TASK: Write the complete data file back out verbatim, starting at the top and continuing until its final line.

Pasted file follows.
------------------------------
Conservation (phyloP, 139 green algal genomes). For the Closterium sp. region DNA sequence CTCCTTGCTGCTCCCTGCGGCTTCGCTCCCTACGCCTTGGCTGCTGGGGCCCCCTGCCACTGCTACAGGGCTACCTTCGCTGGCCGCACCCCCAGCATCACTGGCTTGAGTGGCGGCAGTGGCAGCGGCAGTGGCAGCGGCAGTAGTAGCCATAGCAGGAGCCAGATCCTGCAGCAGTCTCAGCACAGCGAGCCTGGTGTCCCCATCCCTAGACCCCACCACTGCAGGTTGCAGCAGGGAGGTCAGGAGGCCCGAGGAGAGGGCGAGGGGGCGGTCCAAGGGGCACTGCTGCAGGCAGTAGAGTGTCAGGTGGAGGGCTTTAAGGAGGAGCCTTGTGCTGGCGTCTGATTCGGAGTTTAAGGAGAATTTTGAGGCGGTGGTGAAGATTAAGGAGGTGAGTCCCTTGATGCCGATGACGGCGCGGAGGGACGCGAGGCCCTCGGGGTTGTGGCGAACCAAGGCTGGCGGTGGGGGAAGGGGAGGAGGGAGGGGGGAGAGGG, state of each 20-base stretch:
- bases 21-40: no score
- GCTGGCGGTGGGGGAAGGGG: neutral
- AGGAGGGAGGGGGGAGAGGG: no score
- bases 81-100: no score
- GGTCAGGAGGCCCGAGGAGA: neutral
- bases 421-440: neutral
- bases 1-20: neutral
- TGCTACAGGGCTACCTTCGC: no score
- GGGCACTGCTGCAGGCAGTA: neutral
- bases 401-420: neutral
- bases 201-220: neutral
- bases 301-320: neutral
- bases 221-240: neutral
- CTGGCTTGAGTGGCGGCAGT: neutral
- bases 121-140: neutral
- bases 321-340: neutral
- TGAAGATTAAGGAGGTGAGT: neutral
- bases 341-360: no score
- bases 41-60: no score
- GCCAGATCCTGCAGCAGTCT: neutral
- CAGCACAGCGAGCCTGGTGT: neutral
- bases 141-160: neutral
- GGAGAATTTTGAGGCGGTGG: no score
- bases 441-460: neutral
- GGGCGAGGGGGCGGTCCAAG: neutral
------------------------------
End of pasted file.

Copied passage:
Conservation (phyloP, 139 green algal genomes). For the Closterium sp. region DNA sequence CTCCTTGCTGCTCCCTGCGGCTTCGCTCCCTACGCCTTGGCTGCTGGGGCCCCCTGCCACTGCTACAGGGCTACCTTCGCTGGCCGCACCCCCAGCATCACTGGCTTGAGTGGCGGCAGTGGCAGCGGCAGTGGCAGCGGCAGTAGTAGCCATAGCAGGAGCCAGATCCTGCAGCAGTCTCAGCACAGCGAGCCTGGTGTCCCCATCCCTAGACCCCACCACTGCAGGTTGCAGCAGGGAGGTCAGGAGGCCCGAGGAGAGGGCGAGGGGGCGGTCCAAGGGGCACTGCTGCAGGCAGTAGAGTGTCAGGTGGAGGGCTTTAAGGAGGAGCCTTGTGCTGGCGTCTGATTCGGAGTTTAAGGAGAATTTTGAGGCGGTGGTGAAGATTAAGGAGGTGAGTCCCTTGATGCCGATGACGGCGCGGAGGGACGCGAGGCCCTCGGGGTTGTGGCGAACCAAGGCTGGCGGTGGGGGAAGGGGAGGAGGGAGGGGGGAGAGGG, state of each 20-base stretch:
- bases 21-40: no score
- GCTGGCGGTGGGGGAAGGGG: neutral
- AGGAGGGAGGGGGGAGAGGG: no score
- bases 81-100: no score
- GGTCAGGAGGCCCGAGGAGA: neutral
- bases 421-440: neutral
- bases 1-20: neutral
- TGCTACAGGGCTACCTTCGC: no score
- GGGCACTGCTGCAGGCAGTA: neutral
- bases 401-420: neutral
- bases 201-220: neutral
- bases 301-320: neutral
- bases 221-240: neutral
- CTGGCTTGAGTGGCGGCAGT: neutral
- bases 121-140: neutral
- bases 321-340: neutral
- TGAAGATTAAGGAGGTGAGT: neutral
- bases 341-360: no score
- bases 41-60: no score
- GCCAGATCCTGCAGCAGTCT: neutral
- CAGCACAGCGAGCCTGGTGT: neutral
- bases 141-160: neutral
- GGAGAATTTTGAGGCGGTGG: no score
- bases 441-460: neutral
- GGGCGAGGGGGCGGTCCAAG: neutral